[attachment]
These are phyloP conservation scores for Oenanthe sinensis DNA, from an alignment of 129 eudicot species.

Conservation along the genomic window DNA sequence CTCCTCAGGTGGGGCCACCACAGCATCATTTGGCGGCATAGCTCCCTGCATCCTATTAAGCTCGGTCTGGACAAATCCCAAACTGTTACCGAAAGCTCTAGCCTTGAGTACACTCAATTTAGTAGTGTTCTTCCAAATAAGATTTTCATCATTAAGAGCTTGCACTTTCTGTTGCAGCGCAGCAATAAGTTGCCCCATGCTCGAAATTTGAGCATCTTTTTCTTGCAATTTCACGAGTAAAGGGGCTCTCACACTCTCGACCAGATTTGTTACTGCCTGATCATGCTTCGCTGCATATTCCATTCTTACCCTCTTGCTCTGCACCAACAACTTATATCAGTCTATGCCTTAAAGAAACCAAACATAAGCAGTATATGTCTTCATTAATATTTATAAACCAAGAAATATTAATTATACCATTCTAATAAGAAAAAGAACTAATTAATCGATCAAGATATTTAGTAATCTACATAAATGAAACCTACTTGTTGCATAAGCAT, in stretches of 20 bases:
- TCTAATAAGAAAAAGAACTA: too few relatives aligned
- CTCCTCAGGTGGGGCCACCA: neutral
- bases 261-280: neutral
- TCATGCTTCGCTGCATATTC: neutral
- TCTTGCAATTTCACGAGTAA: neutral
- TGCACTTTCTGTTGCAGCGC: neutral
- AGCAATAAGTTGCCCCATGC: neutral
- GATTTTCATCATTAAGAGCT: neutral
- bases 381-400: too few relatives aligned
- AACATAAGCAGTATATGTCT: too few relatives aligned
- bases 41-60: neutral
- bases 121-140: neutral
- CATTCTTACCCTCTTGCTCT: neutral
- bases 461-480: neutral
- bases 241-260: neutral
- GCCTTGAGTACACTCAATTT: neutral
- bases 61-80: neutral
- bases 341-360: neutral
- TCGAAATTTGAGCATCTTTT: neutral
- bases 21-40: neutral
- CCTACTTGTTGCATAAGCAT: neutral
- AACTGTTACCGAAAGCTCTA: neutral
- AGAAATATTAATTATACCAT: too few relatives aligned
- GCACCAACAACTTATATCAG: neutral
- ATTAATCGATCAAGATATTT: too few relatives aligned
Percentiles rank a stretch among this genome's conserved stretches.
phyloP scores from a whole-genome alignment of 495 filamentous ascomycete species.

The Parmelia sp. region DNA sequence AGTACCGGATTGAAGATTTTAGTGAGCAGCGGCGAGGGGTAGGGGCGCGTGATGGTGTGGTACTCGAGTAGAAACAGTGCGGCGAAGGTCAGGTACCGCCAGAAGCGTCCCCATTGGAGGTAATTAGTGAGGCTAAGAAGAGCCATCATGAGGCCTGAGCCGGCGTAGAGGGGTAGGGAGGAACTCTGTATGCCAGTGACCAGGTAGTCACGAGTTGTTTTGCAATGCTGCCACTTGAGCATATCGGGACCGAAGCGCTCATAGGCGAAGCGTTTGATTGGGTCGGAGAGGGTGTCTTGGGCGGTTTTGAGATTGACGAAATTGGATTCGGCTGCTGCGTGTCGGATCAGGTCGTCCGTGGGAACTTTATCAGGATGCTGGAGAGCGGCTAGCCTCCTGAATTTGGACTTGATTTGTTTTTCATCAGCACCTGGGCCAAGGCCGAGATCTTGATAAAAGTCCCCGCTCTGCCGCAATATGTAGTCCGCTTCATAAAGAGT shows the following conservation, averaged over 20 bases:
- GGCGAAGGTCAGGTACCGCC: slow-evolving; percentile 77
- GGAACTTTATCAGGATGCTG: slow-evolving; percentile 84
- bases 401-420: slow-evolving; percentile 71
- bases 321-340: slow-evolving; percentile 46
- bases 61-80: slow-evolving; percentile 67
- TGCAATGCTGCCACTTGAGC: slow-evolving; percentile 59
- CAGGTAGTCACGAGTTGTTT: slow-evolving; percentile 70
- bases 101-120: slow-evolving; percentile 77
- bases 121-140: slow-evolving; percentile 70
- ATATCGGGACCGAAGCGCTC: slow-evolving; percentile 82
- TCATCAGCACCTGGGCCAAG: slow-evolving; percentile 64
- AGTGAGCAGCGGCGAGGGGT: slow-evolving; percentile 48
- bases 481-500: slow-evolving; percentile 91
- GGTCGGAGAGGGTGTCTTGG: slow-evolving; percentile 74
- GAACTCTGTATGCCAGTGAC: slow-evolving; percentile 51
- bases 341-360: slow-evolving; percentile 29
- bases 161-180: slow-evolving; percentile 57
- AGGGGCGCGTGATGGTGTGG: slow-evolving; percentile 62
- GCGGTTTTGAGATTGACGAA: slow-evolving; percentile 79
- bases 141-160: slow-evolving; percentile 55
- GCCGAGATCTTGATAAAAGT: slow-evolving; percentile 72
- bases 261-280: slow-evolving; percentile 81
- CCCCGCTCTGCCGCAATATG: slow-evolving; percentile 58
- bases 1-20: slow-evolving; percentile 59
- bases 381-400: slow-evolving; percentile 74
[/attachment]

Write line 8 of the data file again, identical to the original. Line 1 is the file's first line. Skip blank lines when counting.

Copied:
- TGCACTTTCTGTTGCAGCGC: neutral